Elizabeth McCullough says she would be more convinced by a pro-life lobby which took positive measures to reduce the need for abortion. The fact is the pro-life lobby is about the only group doing this and the FPA are doing the opposite. Through its fierce antagonism to any idea of sexual restraint and its reluctance to inform young people about contraceptive failure rates it is an agency which is helping to spoil the lives of untold numbers of young people. Most abortion requests come about through failed contraception and most of these are among unmarried women. It is not a stretch to see that the FPA's 'nondirective' (ie. amoral) approach to sexual ethics is contributing to the demand for abortion, not reducing it.
GP registrar Ruth Selwood takes issue with Professor John Guillebaud.
In 'When do contraceptives work?' (Triple Helix 2003; Summer:12-13) John Guillebaud stated confidently that after 20 years of perfect use of a COCP, Implanon, Depo-Provera or Cerazette, there would not have been a single occasion when a post-fertilisation mechanism would have been utilised. While there is added security in shortening the pill-free or injection intervals, I would welcome the clinical evidence for this absolute claim. Follicular ultrasound of the ovaries, +/- serum progesterone concentrations, is the only reliable means of monitoring ovulation inhibition.
The claim for Cerazette perfectly inhibiting ovulation is challenged in a recent Drug and Therapeutics Bulletin, suggesting that follicular rupture occurred in up to six percent of women per cycle, accompanied by progesterone rise in 1.7 percent. Whilst better than a standard POP, where up to 40 percent of women show apparently normal ovulation and progesterone activity, this still represents a significant risk.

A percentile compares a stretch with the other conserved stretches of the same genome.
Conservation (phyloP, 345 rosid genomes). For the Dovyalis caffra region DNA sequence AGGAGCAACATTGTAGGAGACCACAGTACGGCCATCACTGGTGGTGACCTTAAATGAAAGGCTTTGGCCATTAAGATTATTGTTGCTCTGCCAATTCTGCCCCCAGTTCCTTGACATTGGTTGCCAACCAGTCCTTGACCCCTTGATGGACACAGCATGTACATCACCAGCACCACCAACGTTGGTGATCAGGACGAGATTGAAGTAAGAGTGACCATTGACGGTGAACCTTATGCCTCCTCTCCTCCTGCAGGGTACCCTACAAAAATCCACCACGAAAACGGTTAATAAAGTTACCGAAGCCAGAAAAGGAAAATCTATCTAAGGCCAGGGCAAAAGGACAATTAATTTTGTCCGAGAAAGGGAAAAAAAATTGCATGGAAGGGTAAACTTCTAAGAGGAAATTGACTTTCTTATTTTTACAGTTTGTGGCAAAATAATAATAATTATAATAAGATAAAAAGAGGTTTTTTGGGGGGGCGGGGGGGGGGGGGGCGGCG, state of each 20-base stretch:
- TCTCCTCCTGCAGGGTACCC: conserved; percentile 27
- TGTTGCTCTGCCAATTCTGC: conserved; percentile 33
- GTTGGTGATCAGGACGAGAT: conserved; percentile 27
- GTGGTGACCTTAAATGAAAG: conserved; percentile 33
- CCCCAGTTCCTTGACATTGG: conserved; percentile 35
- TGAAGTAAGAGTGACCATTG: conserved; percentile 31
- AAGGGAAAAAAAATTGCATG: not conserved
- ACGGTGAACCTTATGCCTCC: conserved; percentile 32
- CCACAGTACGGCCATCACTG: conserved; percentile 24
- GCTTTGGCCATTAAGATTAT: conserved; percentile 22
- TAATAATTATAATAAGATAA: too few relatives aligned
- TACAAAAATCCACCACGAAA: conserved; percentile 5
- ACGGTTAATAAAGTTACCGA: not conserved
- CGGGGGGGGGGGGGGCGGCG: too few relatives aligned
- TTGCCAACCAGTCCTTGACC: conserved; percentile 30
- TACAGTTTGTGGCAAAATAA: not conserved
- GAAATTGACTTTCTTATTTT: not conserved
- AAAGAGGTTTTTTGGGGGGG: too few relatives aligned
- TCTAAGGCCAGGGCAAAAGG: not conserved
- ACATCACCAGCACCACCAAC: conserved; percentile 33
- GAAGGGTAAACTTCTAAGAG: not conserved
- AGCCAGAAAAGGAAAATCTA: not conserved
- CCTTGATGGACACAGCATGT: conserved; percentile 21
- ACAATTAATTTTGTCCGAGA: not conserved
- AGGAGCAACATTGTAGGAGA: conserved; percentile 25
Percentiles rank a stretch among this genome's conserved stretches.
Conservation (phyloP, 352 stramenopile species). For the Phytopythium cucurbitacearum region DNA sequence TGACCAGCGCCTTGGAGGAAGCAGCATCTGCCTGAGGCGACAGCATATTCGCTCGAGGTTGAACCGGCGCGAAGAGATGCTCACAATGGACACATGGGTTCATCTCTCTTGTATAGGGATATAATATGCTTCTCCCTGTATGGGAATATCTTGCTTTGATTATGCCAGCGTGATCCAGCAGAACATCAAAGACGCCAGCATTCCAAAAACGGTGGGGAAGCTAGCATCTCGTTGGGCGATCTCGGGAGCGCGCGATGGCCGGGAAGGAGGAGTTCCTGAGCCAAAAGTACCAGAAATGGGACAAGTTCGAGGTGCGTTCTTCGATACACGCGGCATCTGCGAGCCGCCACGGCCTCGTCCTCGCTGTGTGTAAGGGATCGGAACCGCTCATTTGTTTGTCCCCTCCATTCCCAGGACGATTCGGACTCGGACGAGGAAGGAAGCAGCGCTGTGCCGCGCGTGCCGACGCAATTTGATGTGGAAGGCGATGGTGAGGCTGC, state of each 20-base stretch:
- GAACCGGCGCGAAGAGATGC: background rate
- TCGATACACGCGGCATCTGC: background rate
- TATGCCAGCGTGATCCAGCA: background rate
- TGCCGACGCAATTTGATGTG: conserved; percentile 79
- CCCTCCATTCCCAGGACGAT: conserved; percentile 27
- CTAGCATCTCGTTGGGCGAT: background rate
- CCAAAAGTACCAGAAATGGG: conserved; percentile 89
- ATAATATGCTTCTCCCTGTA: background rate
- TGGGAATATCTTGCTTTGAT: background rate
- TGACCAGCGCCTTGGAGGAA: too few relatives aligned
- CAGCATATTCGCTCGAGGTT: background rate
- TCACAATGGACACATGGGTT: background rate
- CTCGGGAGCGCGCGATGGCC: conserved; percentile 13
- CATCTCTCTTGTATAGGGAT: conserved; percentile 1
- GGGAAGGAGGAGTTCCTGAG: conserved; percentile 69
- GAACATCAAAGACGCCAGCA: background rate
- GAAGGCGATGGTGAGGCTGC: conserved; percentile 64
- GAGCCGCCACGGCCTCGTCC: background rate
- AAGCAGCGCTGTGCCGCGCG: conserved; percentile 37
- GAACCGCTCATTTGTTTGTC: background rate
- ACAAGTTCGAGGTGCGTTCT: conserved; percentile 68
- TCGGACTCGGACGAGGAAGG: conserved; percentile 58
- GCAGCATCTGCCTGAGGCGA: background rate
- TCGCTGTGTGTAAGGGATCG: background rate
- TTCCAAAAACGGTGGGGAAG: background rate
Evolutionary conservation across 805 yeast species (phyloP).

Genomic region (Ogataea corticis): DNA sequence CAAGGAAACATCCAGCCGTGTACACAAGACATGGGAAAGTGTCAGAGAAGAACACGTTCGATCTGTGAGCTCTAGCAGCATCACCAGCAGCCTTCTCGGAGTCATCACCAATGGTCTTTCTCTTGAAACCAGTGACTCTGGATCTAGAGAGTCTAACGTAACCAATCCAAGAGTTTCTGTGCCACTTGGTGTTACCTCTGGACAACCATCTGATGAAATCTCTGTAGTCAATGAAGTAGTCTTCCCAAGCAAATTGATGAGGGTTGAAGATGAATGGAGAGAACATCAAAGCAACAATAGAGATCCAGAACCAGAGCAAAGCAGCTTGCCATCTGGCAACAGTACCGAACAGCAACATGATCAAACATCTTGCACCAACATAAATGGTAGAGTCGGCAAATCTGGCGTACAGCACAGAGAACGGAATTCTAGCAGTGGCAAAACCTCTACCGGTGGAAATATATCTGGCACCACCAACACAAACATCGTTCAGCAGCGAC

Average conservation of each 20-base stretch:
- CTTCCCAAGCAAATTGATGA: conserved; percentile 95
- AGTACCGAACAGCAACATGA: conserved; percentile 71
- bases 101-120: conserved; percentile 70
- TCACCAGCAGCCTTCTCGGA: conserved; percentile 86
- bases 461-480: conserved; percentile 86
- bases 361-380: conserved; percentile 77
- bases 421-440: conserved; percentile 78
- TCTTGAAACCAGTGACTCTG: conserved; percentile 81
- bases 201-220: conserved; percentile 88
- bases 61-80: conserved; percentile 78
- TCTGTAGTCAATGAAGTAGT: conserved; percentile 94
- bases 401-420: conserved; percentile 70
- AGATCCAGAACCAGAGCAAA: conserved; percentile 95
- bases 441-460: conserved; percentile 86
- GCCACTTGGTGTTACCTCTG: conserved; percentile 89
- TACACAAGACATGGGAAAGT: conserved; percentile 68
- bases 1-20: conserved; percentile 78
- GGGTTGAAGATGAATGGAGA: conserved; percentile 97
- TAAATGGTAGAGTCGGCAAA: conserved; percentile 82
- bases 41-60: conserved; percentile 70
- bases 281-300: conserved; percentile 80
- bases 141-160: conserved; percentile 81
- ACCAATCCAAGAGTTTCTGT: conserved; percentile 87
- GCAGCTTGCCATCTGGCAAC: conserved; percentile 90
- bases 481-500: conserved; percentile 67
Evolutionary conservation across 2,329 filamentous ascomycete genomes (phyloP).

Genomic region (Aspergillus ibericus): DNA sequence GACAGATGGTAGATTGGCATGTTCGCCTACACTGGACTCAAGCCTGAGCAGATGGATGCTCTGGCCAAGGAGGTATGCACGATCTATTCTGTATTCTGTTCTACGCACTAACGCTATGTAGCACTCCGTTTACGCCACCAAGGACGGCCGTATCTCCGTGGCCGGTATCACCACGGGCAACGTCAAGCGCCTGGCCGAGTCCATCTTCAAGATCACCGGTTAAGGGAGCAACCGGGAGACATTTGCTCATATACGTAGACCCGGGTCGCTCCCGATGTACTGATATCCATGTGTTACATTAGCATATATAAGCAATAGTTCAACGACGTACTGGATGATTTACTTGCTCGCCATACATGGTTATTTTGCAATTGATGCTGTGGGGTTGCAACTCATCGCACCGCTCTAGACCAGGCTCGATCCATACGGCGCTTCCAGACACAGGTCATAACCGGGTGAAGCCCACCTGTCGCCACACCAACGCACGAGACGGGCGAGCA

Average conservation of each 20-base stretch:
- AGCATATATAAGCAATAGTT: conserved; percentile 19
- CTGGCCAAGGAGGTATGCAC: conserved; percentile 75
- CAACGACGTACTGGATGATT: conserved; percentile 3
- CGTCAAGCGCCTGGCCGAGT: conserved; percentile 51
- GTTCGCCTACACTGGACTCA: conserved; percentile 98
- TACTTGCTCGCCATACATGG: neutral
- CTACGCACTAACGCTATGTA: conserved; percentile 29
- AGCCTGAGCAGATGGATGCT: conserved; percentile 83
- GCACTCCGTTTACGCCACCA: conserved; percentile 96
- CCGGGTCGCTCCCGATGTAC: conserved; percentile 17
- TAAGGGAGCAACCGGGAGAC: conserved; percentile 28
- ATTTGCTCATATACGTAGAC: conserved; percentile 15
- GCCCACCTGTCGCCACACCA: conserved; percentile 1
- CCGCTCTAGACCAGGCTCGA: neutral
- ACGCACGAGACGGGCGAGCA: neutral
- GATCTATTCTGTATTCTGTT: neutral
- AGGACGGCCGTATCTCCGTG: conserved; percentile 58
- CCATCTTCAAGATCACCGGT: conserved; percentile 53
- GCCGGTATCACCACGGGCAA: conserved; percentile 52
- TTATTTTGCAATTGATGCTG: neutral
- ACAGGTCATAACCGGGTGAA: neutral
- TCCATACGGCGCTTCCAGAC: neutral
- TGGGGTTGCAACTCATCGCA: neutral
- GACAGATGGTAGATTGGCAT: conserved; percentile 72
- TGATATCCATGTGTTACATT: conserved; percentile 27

Previously, incomplete ovulation suppression has been demonstrated with the COCP; follicular development plus progesterone rise occurs in three percent of cycles. A risk of a post-fertilisation mechanism operating in one out of 30 cycles is high. (Ovarian activity is significantly less in pills containing Desogestrel and Ethinyloestradiol, or Gestodene.) The degree of pituitary-ovarian axis suppression varies between women and from cycle to cycle. Breakthrough ovulation occurs in up to 5.2 percent of cycles.[6,7] 23 percent of women show significant ovarian activity by day seven.
There have been a small number of surprise pregnancies in women on Depo-Provera, indicating ovulation towards the end of the three month gap. Most cycles are ovulatory after one year's Mirena use.
Moreover, John Guillebaud's assertion regarding 20 years of perfect use is unrealistic, given the practical problem of user-failure.
The other day a married Christian girl came to see me, requesting contraception that was guaranteed to work pre-fertilisation. I wish I had more clinical evidence at my fingertips to be able to reassure her.
John Guillebaud, Professor of Family Planning in London, replies.
I have four points to make of which the fourth is the most important!